Exploring Saint Petersburg’s abandoned Varshavsky station

During my stay in Saint Petersburg, I tried to visit the collection of Russian trains at the Oktyabrskaya Railway Museum, but it was closed for the New Year holiday. However my venture to the outskirts of the city was not in vain, as the unguarded remains of Varshavsky vokzal (Varshavsky station) was still there to explore.

Looking down the abandoned platforms to the main station building

The first railway station on the site was built in 1851, as the city terminus of the line to the Tsar’s residence in Gatchina. The building currently found on the site was built between 1857 and 1860, and by 1862 the railway had been extended as far west as Warsaw, which led to the station’s alternate name – Warsaw station.

In 2001 Varshavsky station closed to passengers, with long distance trains being moved to the more centrally located Vitebsky railway station, while commuter services were moved next door to Baltiysky station. As for the train shed and station building, they were converted into the Warsaw Express shopping centre, which opened in 2005.

Main station building, since converted into a shopping complex

Some of the open air platforms were turned over to the Oktyabrskaya Railway Museum.

More exhibits at the open air October Railroad Museum in Saint Petersburg

However others have been left abandoned.

Abandoned platforms beside the railway museum

Looming overhead was a tall brick water tower, which was erected in the late-19th century.

Abandoned locomotive workshops and water tower

Apparently the view from the top is something to see, provided you are game enough to climb the rickety wooden staircase, according to the local railfan that my girlfriend bumped into while I was busy taking photos!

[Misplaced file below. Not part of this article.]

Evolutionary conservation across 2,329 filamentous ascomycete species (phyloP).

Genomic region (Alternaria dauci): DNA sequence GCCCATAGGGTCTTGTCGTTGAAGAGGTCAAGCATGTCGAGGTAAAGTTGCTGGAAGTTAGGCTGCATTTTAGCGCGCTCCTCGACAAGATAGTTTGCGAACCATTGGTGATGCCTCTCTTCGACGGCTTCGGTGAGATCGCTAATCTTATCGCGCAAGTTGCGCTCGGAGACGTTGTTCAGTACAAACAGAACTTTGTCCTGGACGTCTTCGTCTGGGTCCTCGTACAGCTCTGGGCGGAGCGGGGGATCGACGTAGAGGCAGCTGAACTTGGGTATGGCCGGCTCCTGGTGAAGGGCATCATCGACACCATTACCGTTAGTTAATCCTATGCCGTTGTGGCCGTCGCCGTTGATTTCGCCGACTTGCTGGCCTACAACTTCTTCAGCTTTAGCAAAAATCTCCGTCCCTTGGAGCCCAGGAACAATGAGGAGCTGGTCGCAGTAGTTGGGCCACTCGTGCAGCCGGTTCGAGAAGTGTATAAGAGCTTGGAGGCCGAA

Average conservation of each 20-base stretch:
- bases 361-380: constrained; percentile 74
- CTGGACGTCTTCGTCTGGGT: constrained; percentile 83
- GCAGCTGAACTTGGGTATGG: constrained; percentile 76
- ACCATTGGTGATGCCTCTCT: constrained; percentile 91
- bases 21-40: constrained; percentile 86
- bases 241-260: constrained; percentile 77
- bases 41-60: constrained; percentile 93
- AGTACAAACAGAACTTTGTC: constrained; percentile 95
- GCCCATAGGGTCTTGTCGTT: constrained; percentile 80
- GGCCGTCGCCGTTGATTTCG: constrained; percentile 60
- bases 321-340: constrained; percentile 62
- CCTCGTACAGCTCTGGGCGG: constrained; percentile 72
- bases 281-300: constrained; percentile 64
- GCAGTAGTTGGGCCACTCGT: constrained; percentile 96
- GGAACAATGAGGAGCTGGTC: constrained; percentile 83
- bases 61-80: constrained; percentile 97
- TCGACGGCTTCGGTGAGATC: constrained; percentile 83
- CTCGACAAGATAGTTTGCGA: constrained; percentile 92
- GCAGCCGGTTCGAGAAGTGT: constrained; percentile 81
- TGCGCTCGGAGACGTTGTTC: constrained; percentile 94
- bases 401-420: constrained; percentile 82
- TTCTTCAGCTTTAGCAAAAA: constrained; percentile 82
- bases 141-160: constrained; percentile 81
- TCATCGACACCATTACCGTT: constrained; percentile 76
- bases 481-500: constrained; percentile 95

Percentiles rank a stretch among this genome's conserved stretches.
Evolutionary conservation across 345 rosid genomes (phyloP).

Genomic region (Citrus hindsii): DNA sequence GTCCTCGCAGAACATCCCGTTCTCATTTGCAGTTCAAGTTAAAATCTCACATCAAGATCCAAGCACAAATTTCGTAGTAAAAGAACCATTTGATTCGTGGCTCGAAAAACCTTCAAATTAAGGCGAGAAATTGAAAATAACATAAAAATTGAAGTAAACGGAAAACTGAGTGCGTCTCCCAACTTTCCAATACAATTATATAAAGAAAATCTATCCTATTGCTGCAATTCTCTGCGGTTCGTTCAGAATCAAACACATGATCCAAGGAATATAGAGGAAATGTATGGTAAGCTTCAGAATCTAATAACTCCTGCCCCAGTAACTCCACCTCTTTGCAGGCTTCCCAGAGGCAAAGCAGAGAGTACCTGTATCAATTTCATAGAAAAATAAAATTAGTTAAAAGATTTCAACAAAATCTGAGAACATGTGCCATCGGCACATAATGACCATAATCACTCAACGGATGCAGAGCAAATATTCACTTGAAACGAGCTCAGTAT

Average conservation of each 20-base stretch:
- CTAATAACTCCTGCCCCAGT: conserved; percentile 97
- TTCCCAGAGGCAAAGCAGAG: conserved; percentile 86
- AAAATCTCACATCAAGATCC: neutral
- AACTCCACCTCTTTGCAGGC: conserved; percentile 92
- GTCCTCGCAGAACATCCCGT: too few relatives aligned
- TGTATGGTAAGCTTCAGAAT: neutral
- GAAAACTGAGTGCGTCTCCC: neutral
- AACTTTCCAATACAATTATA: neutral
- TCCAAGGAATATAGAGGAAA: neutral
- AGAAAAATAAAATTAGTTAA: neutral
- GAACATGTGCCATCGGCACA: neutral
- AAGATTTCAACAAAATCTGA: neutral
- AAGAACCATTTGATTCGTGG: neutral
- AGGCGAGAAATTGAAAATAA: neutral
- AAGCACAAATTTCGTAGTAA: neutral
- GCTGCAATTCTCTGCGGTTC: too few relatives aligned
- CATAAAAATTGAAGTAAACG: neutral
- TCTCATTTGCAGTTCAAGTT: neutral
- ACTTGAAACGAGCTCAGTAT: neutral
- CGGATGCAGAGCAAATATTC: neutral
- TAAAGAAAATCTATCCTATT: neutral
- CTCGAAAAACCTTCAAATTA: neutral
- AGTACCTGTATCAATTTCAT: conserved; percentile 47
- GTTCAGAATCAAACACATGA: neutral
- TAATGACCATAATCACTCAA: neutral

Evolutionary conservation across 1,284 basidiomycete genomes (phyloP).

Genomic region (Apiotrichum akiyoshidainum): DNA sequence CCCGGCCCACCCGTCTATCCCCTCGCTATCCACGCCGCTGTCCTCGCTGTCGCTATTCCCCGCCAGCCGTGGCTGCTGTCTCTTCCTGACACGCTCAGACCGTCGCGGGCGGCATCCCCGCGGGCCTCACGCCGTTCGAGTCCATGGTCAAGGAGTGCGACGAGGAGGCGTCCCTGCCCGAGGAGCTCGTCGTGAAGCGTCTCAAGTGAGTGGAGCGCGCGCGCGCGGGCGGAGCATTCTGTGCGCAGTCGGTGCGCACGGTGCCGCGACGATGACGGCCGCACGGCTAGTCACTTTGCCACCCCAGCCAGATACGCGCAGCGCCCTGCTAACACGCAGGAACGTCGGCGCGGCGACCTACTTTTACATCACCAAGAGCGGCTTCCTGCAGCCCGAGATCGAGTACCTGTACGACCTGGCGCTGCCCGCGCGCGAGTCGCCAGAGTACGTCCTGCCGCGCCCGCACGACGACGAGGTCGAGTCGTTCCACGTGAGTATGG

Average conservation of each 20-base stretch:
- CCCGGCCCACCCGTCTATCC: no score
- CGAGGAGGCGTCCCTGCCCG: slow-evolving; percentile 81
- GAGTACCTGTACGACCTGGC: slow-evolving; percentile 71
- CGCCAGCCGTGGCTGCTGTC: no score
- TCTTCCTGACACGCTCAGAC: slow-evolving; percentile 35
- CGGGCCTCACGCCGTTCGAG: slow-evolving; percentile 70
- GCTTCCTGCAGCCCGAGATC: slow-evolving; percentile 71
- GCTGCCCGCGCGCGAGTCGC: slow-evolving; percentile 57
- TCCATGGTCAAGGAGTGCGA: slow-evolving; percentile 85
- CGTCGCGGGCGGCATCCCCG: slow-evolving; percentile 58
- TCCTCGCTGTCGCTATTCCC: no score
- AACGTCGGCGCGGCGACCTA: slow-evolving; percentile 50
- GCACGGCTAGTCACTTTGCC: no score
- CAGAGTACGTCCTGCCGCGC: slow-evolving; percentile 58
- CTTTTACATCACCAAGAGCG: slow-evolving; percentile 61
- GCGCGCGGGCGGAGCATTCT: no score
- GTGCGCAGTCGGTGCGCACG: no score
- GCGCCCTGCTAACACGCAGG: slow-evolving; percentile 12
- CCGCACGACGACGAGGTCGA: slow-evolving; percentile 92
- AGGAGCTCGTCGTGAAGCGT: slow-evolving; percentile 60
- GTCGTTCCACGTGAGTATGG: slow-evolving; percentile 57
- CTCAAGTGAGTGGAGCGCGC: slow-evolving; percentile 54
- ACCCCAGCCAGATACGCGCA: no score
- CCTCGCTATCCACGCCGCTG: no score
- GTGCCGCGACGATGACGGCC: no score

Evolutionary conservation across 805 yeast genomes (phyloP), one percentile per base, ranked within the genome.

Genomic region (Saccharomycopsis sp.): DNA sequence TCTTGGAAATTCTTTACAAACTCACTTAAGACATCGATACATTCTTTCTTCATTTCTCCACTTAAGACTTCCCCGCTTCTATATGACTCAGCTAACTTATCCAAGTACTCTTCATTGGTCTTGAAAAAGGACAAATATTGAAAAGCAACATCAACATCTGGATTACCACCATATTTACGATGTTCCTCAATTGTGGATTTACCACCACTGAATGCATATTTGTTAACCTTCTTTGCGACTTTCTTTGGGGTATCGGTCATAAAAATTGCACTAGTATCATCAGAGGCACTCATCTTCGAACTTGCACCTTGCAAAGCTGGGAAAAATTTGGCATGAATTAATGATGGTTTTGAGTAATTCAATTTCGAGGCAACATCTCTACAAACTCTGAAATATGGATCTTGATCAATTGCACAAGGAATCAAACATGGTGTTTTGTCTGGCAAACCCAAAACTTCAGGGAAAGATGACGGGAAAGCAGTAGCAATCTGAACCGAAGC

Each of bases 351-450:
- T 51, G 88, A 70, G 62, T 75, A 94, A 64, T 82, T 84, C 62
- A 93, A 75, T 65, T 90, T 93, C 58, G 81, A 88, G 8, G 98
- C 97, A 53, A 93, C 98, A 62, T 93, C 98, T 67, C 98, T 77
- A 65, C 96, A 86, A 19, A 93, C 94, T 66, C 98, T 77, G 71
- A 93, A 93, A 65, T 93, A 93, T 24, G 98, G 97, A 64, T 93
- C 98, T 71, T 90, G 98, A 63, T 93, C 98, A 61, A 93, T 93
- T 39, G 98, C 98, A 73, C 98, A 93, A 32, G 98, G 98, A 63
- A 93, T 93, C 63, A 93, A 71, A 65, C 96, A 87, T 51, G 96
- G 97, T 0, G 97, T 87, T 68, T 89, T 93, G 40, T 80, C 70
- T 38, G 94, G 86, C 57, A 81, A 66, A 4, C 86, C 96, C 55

With my other half concerned about me cracking my head open, I stuck to exploring things back at ground level.

Trashed office building

However the deep drifts of snow made walking around difficult.

Abandoned locomotive sheds beside the railway museum

As did the railway lines hidden beneath.

Point indicator and throw lever in the snow

I found a decrepit looking goods warehouse alongside the tracks.

Goods shed on the eastern side of the railway yard

Some buildings were locked up tight.

Another abandoned railway workshop building

Others were not.

Open door into an abandoned warehouse

With the door already open, there was nothing to stop me wandering inside to take a look.

More junk litters the inside of the offices

A mix of paperwork and rubbish littered the abandoned offices.

Inside a trashed office

There were also a number of larger workshops – spartan brick boxes built to service diesel locomotives.

Three storey train shed waiting to be explored

Anything of value had been stripped out already.

Inside one of the abandoned locomotive sheds

With only a few pieces of signage hanging on the walls.

Next inspection - 1987?

Along with discarded safety flyers.

Overhead electrification safety flyer for the Russian Railways

And load lifting instructions.

Load lifting instructions (in Russian of course)

I lost track of the number of locomotive sheds that I explored.

Double track shed beside the locomotive depot

Inside they all seemed the same.

Inside the abandoned locomotive shed

Though some were more well lit than others.

Inspection pit in the abandoned locomotive shed

Towards the back of the station I found an abandoned turntable and locomotive servicing facility.

Abandoned turntable and locomotive servicing facility

As well as an incredibly ornate looking freight shed.

Heritage listed goods shed at the south end of the station

It seemed to stretch on forever, and was located beside the track fan that connected the former station into the mainline railway.

Snow covers the track fan at the southern end

The Wikimapia entry for the building says that it was erected in 1898, and was listed as a ‘Object of Cultural Heritage’ by the Committee on State Control, Use and Protection of Monuments of History and Culture of St. Petersburg (КГИОП) by order № 15 on February 20, 2001.


A look at the current Google Maps imagery shows a very different Varshavsky station to the one I explored back in 2012, with only a handful of buildings still remaining.

I eventually found the answer on the website of Saint Petersburg’s ‘Living City’ preservationist group – the area was cleared for a high rise housing development in early 2013, but not before the arrest of 19 activists who had been fighting to protect the heritage listed buildings.

Further reading

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